Stories: We are story-telling creatures, and we use stories to guide us in how to respond to situations. They make things real and inspire us.
One of the key roles for managers is to make changes in our organisations. But it is fiendishly difficult. The Heaths argue that the reason is a conflict that’s built into our brains, between our rational mind and our emotional mind. This idea will be familiar to readers of Daniel Kahneman’s Thinking: Fast and Slow.
The Heaths use the metaphor of an elephant and its rider. The elephant is the powerful emotional aspect of our brain, which can easily take us where it’s going anyway, while the rider is our rational side that needs to motivate the elephant to go in the right direction. They offer a three way prescription to:
Direct the Rider
Here, we have to find out what works and repeat it, discover specific steps that will get people where you need them to go, and create a direction to go and a reason to go there.
Motivate the Elephant
We don’t do things because we know they are right, we do them because they feel right. So we need to appeal to people’s emotions as well as their reason. We also need to make change easy, by presenting small, simple steps. Finally, they advocate instilling a growth mindset.
Shape the Path
Change people’s environment to shift behaviours and make the changes feel easier. Then turn the new behaviours into habits, by making repetition easy. Finally, use successes to spread the ideas and engage others.
Back to Kahneman! Our decisions are disrupted by an array of biases and irrationalities. We jump to conclusions and then become overconfident that we’re right. We look for confirming evidence and disregard other information that conflicts with our prejudices. We’re distracted by emotions – which make emotionally resonant ideas sticky.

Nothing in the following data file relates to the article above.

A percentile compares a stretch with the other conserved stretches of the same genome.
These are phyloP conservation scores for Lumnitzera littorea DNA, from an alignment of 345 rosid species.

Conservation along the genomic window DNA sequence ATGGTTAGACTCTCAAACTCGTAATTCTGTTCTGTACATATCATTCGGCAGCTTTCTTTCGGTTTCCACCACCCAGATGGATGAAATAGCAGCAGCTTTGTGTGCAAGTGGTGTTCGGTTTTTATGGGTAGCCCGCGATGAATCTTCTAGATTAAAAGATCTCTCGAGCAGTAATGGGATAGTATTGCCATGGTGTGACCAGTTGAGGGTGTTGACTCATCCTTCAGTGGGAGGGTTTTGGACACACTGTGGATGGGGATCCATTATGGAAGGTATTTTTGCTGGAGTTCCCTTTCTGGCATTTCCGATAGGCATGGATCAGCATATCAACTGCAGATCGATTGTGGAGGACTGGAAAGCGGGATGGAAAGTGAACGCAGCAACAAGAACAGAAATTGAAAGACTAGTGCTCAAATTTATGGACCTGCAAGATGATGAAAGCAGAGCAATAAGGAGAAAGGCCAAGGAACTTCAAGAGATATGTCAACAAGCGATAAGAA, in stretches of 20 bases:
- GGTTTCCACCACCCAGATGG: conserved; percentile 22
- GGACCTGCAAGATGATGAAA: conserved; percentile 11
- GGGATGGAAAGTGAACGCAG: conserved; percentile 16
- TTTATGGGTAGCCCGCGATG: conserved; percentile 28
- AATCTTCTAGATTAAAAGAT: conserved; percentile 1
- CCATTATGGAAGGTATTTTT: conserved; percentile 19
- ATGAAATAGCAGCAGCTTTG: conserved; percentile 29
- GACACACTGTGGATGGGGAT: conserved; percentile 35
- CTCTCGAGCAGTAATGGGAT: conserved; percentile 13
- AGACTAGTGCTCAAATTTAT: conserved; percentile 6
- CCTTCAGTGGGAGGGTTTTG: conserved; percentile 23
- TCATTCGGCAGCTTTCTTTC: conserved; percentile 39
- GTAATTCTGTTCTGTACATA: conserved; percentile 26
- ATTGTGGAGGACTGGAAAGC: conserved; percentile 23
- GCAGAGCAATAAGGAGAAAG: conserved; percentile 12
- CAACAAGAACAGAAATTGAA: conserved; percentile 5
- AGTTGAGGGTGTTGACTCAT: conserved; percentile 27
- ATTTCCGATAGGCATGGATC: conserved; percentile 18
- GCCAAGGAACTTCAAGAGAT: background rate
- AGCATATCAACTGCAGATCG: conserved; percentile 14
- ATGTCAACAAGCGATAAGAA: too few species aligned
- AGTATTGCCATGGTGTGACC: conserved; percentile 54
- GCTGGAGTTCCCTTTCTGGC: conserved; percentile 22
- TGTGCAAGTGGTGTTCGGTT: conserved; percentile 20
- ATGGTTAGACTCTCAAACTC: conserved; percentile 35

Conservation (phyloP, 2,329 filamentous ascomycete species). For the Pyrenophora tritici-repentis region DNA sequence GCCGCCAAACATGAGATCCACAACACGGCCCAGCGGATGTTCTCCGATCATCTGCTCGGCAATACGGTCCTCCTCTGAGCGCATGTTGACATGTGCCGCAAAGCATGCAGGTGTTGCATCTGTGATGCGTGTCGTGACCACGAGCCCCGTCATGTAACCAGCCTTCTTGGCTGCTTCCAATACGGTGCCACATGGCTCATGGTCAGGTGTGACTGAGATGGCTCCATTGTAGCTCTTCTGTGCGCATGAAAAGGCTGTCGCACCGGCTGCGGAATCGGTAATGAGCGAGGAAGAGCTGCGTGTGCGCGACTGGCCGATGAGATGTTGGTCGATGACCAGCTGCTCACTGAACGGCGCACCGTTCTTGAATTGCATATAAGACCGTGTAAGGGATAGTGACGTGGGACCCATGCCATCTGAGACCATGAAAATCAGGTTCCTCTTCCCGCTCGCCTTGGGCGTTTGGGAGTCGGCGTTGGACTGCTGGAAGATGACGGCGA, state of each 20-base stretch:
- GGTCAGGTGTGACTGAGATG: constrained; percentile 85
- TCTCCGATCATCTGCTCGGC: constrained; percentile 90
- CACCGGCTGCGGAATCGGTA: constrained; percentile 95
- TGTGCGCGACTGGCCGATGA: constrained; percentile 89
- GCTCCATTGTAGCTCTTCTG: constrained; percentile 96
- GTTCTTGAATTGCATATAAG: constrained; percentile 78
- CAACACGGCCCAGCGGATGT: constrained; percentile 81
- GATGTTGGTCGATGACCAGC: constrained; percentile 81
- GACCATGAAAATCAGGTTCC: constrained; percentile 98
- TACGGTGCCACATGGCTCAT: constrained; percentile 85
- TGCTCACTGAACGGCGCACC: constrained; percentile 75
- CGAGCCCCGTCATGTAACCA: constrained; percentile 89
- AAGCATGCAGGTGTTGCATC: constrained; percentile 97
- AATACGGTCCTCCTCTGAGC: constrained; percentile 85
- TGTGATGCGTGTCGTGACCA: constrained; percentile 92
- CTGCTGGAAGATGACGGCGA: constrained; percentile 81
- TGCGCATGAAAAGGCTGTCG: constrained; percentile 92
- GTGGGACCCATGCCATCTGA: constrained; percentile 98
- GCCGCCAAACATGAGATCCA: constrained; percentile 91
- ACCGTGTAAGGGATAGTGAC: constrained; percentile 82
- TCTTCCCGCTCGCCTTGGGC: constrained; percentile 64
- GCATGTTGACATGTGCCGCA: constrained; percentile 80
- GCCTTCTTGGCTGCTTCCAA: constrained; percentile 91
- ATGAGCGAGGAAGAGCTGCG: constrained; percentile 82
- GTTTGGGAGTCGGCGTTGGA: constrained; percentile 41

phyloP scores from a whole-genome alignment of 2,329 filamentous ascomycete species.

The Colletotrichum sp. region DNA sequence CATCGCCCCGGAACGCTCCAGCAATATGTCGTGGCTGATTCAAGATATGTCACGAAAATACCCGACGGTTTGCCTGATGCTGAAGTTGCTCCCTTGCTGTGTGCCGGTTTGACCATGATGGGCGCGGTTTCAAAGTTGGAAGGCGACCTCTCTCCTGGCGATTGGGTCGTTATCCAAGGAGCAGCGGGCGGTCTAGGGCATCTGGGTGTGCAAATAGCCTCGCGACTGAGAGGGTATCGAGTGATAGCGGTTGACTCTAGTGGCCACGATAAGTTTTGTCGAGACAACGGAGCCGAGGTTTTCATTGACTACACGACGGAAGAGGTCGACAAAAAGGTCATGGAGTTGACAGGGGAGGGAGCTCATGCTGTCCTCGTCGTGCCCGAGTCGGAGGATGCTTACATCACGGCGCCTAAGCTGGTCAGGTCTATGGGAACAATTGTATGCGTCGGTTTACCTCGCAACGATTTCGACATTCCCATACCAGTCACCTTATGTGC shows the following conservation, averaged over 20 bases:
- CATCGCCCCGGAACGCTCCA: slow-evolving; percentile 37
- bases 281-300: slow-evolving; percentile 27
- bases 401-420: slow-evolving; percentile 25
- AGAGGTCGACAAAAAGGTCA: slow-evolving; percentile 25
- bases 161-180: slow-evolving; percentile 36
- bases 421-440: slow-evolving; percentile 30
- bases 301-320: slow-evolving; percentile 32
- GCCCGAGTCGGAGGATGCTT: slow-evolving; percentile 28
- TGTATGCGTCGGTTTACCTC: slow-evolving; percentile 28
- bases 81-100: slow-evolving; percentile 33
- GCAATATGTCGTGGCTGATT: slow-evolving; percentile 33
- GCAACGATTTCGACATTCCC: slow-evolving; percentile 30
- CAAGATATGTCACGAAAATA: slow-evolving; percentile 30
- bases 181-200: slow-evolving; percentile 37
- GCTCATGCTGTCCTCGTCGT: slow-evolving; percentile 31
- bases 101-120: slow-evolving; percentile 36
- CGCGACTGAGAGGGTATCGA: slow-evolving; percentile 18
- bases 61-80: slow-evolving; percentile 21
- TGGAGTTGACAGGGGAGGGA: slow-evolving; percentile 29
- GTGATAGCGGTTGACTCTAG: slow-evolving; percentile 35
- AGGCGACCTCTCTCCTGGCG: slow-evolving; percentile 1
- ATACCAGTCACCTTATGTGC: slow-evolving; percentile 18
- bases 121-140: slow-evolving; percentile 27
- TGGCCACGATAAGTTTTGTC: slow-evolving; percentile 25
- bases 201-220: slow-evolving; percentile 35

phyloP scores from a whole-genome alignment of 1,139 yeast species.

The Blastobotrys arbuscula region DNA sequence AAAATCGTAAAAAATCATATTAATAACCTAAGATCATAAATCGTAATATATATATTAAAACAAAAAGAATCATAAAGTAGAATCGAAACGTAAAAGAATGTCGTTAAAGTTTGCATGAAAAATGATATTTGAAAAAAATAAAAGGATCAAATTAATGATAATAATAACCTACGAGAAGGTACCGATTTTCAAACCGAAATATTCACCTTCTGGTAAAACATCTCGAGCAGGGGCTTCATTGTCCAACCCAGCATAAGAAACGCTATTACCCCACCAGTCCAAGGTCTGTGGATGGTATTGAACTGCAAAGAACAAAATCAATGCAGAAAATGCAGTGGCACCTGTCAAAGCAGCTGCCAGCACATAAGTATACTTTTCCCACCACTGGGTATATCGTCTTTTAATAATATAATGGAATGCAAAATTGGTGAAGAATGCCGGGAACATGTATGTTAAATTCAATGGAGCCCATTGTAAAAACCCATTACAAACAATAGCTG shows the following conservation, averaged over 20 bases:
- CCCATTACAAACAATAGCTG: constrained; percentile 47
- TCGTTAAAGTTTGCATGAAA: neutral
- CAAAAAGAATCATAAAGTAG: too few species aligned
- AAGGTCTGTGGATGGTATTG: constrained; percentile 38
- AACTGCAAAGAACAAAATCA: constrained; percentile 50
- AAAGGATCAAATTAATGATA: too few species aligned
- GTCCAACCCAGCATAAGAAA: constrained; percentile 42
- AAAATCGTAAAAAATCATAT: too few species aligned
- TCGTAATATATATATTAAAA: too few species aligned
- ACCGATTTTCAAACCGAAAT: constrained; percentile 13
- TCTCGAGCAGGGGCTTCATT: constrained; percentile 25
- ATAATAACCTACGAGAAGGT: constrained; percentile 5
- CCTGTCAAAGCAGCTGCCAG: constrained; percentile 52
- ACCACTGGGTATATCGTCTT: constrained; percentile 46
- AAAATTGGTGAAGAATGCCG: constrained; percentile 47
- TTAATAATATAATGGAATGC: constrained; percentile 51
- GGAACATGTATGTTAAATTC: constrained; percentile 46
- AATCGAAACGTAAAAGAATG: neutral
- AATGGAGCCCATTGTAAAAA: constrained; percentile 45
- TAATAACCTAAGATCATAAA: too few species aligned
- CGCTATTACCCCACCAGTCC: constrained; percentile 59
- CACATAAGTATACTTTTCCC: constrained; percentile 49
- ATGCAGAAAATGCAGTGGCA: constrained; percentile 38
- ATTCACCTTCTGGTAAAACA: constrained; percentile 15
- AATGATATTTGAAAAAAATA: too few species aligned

In short, we’re rubbish at making good decisions!
And knowing it doesn’t help, ‘any more than knowing that we are nearsighted helps us to see’, say the Heaths. But luckily they also give us a four-step framework to help us make better decisions: WRAP.
Widen Your Options
Yes or no, this or that, big or small. Narrow choices make bad decisions, so the first step is to explore a wider space of options. And the book shows you how.
Reality-test Your Assumptions
Stop trying to show you’re right and start trying to prove you’re wrong. Only if you fail, then you can start to be confident in your assumptions.
Attain Distance Before Deciding
Shift your perspective in time, place or emotion. How will this decision look in five years, what do people do somewhere different, what would you tell your friend to do?
Prepare to be Wrong
Overconfidence hides the flaws in your thinking, so look for the things that can go wrong and find ways to alert yourself when events mean you need to shift decision.
What? You want more of a summary than summarising three chunky books in a thousand words. Just go out and read them!
By the way, there are lots of great resources linked to their books, on the Heath Brothers website.
Philip Tetlock has done more than any other academic to help us understand the process of forecasting and making predictions. He has shown us why experts don’t do well, and, with his latest work, has found the secret sauce of ‘Superforecasting‘.